The Baltic Region

2023 Vol. 15 №2

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Efficiency analysis of seaports in Russia’s Baltic basin: performance evaluation



This research presents a comprehensive analysis of the performance efficiency of Russia’s Baltic seaports, taking into account various economic indicators and addressing investment planning and management issues. Special attention is given to the sustainable development goals and objectives of the seaports, considering their significance in transport and logistics systems. The primary objective of this work is to develop a system approach for conducting multi-­criteria studies on seaport performance efficiency. The findings obtained through the proposed methodology consider criteria at different levels of seaport management, offering valuable practical implications. Notably, this study fills a gap in the literature as no previous work has provided a comprehensive methodology for studying and analyzing ports from the perspectives of management, logistics, and macroeconomics. The system approach can also incorporate environmental considerations and innovative solutions in port infrastructure management. By proposing a new approach to interpreting statistics on Baltic seaports’ performance and presenting empirical research on sustainable development in transport and logistics systems, this study enables a multidimensional examination of seaport performance and establishes a framework for efficiency analysis and evaluation, which is crucial for effective management. The methodological scheme and algorithm for analyzing different categories of managers further facilitate the practical application of the approach. Moreover, it can serve as a strategic tool for informing regional economic policies regarding logistics and transportation.



The need to apply new technologies to solve classical management tasks is driven by the accelerated pace of digitization of individual functions and processes, economic globalization, geopolitical transformation [1], [2], the emergence of new socio-­political problems, the imbalance between existing and required infrastructure, the increasing share of transportation costs in the overall structure of logistics expenses, and other factors. However, focusing solely on optimizing operational activities does not seem sufficiently convincing from the long-term perspective of development. Research on companies engaged in various transport and logistics operations has revealed a lack of attention to the analysis and evaluation of performance from a strategic management standpoint. While significant research has been dedicated to other strategically important aspects such as designing logistics systems, planning performance indicators, and forecasting demand and supply, the analysis of effectiveness is often treated as a secondary element of management, which, in our opinion, is a misconception. On the contrary, regular monitoring and evaluation of transport and logistics activities are essential [3]. Experts [4], [5] suggest that a high level of analysis accuracy promotes rational resource management and enables timely corrective actions.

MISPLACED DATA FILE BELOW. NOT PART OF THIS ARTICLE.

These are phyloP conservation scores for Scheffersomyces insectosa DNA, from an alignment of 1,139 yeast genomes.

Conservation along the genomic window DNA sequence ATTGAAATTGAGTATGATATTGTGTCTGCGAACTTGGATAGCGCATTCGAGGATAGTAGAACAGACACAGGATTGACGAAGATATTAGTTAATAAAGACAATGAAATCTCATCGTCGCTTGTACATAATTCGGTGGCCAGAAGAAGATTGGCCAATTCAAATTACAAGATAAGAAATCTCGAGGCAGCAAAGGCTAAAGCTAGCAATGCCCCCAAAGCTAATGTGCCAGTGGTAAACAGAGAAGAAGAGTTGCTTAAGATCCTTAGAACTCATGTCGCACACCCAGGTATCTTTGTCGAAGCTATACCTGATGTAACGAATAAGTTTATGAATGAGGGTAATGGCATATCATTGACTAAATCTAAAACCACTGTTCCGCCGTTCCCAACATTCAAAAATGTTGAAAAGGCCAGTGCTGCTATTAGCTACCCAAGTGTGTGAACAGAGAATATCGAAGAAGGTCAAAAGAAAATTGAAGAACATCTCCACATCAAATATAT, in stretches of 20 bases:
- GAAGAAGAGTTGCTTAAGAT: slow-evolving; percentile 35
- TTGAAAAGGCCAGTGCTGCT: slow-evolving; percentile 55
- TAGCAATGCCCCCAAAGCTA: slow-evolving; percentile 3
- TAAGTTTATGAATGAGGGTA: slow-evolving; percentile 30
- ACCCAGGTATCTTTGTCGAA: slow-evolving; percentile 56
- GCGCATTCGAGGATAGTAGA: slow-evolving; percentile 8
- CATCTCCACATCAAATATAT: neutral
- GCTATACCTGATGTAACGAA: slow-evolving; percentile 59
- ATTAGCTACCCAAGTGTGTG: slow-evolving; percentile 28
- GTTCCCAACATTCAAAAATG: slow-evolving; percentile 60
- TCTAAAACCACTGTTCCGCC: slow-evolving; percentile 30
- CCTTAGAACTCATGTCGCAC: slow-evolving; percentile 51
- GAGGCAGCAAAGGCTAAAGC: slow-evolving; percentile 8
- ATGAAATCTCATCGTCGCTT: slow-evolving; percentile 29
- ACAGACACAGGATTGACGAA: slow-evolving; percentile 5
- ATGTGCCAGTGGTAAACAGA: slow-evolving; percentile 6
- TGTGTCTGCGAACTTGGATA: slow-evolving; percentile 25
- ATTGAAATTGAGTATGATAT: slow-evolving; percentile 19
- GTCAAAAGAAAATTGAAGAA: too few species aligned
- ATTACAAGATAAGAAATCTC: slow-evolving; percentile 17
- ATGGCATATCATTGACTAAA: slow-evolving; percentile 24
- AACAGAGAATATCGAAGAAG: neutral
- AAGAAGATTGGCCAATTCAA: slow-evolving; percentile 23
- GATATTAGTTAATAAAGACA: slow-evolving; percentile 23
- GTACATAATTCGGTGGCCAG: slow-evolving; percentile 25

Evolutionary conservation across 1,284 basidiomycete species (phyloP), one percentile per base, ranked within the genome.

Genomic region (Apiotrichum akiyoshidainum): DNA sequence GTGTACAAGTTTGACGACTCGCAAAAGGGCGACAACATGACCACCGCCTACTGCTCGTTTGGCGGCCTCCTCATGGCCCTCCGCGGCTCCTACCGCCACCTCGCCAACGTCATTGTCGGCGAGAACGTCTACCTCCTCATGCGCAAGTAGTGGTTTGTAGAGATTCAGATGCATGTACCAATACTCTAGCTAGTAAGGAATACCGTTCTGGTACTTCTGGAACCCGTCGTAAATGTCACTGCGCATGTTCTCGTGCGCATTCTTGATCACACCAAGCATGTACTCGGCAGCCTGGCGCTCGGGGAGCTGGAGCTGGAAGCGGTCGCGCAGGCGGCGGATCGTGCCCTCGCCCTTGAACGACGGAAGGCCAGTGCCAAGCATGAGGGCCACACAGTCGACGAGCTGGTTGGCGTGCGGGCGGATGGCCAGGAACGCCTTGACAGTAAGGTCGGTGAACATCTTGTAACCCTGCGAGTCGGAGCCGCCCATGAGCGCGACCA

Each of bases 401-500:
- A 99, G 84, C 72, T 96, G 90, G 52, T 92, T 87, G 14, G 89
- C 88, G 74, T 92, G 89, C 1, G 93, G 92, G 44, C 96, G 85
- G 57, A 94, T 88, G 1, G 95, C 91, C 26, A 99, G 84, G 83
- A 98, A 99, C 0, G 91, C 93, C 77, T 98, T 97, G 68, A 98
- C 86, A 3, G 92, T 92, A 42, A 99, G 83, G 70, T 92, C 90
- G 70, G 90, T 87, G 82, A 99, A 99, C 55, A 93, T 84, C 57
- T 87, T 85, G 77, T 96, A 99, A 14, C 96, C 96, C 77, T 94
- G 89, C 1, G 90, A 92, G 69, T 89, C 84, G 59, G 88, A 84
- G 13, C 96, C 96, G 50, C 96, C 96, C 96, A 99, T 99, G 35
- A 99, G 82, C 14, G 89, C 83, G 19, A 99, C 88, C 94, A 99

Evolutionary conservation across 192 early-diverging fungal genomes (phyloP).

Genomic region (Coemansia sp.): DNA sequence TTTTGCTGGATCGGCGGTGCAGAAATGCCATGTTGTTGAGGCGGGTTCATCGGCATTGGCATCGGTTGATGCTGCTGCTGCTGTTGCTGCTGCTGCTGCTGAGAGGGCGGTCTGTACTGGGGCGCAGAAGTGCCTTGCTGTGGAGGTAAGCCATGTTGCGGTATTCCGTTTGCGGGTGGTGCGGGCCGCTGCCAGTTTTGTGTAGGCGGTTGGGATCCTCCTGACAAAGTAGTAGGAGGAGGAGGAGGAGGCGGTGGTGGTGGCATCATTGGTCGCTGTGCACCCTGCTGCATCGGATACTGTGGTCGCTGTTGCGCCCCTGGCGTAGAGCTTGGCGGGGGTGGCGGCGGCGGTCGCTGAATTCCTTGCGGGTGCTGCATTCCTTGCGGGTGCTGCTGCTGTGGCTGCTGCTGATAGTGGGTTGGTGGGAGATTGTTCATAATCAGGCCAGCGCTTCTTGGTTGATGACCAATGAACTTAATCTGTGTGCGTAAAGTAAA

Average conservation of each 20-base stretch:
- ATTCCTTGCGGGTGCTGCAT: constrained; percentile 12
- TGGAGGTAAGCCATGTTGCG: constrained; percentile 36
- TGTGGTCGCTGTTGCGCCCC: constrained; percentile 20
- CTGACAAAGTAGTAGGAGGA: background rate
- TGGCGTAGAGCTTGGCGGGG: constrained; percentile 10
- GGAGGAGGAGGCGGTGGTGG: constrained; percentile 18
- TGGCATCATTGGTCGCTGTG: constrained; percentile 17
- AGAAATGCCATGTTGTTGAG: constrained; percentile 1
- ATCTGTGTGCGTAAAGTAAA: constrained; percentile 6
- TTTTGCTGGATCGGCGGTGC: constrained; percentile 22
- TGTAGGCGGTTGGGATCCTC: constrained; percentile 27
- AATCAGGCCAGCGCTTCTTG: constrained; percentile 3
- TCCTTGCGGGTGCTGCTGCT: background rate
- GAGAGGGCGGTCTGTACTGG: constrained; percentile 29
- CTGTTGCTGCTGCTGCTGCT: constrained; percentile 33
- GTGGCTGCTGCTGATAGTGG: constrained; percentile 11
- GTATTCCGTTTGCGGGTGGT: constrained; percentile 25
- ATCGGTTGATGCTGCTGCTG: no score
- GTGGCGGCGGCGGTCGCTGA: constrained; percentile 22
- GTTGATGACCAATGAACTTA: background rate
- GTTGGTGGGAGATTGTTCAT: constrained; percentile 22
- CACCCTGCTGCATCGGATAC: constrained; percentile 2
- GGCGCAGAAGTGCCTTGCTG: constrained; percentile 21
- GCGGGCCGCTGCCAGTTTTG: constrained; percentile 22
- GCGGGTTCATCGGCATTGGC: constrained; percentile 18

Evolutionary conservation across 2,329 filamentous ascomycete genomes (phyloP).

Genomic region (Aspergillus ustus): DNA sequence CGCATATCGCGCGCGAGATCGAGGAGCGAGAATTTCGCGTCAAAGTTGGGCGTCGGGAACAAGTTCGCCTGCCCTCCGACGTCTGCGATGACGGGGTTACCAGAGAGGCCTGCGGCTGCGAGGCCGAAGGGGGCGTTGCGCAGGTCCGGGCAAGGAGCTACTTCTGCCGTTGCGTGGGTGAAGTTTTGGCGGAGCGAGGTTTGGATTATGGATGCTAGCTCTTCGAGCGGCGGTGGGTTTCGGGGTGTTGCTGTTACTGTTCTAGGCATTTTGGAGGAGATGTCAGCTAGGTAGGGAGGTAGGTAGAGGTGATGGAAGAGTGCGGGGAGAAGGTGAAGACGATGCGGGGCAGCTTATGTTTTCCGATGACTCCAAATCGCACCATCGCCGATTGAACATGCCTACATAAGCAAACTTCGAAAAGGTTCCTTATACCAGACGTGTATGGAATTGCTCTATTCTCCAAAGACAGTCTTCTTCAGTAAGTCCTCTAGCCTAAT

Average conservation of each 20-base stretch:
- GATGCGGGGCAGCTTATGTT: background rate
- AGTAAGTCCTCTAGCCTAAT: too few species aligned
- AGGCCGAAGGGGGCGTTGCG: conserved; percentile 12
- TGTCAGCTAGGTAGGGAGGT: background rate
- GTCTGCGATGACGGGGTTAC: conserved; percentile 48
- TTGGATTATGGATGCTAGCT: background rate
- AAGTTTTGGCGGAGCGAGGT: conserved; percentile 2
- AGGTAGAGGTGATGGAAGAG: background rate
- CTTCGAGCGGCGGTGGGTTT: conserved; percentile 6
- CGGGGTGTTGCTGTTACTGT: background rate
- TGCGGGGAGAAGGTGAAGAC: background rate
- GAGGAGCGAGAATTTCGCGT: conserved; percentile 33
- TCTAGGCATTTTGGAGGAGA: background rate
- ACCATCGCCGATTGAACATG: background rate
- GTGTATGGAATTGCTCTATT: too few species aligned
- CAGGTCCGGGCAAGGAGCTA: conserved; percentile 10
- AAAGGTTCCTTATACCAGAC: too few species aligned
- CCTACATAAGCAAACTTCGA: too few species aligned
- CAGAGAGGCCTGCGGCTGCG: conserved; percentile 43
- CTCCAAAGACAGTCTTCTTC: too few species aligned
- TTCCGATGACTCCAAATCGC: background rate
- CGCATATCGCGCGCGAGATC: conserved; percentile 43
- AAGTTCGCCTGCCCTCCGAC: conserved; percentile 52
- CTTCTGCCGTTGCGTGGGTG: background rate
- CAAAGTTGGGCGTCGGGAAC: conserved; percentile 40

The study of both domestic and foreign literature, including the examples provided in these sources [3], [6], has led to the recognition of the significant scientific and practical interest in adopting a systemic approach to analyze port activities using multiple criteria. This interest stems from the recognition of the maritime coastline’s substantial resource and communication potential within the complex geopolitical environment of the modern world, characterized by escalating tensions in various regions of Russia (such as Crimea, the Kuril Islands, and the Arctic). In this context, the analysis and evaluation of port activities as a vital component of the transport and logistics system hold strategic importance for regional development and the nation as a whole. Maritime ports play a pivotal role in global trade, which is an integral aspect of globalization and the establishment of regional trade agreements [7]. In addition to considering purely economic aspects in the analysis of port activities, it is important to take into account a whole range of additional factors, which are most fully examined in the context of the concept of ‘territorial capacity’. Under this term, specialists [8] understand the possibility of intensifying the use of existing resources (infrastructure, nature, human resources, recreational, etc.) with or without investment planning, aimed at the comprehensive development of the territory and increasing the efficiency of port activity.

In the work [9], it is noted that since the 2000s, maritime transport has played a decisive role, accounting for up to 60% of all cargo transportation in conducting export-import operations. The significance of the effective functioning of a port as a connecting element in the organization of export-­import operations, enabling the growth of various sectors of the economy, has long been recognized. As mentioned in the study [10], the “maritime factor,” traditionally considered in the context of various aspects, is an important component of continuity in the development experience and comprehensive exploitation of the coastal territory. It includes characteristics such as economic and infrastructural facilities, the maturity of port structures and their significance at the national level, the rational use of maritime resources, their accessibility, and others.